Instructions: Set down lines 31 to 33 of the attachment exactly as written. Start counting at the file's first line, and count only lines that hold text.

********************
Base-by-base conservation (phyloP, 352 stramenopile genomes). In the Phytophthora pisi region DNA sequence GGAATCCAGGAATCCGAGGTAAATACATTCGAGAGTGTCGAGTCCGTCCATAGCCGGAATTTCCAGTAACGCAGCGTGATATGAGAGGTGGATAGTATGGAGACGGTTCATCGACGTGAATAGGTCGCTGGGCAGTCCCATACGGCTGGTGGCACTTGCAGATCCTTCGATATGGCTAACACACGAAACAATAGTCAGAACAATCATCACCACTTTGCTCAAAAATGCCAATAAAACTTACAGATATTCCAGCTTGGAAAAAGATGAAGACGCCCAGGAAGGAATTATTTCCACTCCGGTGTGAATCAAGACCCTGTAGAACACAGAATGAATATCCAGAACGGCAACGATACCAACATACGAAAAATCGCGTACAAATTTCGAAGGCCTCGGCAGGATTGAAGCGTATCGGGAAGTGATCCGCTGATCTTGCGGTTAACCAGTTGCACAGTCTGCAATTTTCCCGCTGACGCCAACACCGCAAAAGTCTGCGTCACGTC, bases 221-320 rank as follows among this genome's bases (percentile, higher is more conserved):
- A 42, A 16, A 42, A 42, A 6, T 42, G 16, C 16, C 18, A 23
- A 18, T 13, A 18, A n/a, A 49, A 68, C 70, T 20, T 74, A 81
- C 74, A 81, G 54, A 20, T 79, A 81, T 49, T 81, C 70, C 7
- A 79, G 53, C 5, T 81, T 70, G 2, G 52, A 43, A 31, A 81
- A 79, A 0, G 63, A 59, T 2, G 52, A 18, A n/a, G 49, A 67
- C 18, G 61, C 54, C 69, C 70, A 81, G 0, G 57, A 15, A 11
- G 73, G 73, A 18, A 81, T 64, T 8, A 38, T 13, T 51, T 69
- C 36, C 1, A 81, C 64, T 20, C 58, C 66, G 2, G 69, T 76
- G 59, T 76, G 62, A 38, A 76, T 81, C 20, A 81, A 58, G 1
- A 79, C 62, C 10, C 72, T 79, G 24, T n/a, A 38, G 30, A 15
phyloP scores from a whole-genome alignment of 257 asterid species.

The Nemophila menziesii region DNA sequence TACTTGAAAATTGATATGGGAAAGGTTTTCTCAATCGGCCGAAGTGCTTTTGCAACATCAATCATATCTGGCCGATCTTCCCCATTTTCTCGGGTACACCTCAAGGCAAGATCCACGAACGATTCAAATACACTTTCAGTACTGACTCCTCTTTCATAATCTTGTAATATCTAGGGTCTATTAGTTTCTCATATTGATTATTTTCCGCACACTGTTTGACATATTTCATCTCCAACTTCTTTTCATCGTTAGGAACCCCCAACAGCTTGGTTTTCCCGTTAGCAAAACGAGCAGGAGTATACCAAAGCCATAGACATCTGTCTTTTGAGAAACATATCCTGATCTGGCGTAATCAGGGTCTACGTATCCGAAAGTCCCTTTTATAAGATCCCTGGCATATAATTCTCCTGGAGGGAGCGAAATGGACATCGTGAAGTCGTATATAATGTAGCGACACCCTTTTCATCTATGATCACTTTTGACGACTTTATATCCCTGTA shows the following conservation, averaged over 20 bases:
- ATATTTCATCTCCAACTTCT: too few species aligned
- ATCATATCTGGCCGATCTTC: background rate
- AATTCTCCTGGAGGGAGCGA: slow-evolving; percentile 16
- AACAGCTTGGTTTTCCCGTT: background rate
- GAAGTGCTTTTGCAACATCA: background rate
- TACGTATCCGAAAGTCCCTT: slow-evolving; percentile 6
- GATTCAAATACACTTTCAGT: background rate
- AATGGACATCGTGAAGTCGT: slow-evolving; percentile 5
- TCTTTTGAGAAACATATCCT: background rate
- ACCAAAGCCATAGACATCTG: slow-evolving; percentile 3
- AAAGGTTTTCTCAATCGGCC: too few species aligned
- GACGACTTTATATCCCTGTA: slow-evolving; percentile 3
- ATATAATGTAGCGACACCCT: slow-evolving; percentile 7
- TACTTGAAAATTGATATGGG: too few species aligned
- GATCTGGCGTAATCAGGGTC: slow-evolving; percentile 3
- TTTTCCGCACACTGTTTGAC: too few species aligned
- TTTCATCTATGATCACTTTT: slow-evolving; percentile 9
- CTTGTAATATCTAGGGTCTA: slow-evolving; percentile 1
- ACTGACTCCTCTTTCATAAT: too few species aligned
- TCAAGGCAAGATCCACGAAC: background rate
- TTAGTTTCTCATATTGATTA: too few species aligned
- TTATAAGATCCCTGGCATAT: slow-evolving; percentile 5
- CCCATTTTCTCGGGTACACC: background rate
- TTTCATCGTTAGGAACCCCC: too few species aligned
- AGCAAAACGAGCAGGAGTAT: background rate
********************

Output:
- CTTGTAATATCTAGGGTCTA: slow-evolving; percentile 1
- ACTGACTCCTCTTTCATAAT: too few species aligned
- TCAAGGCAAGATCCACGAAC: background rate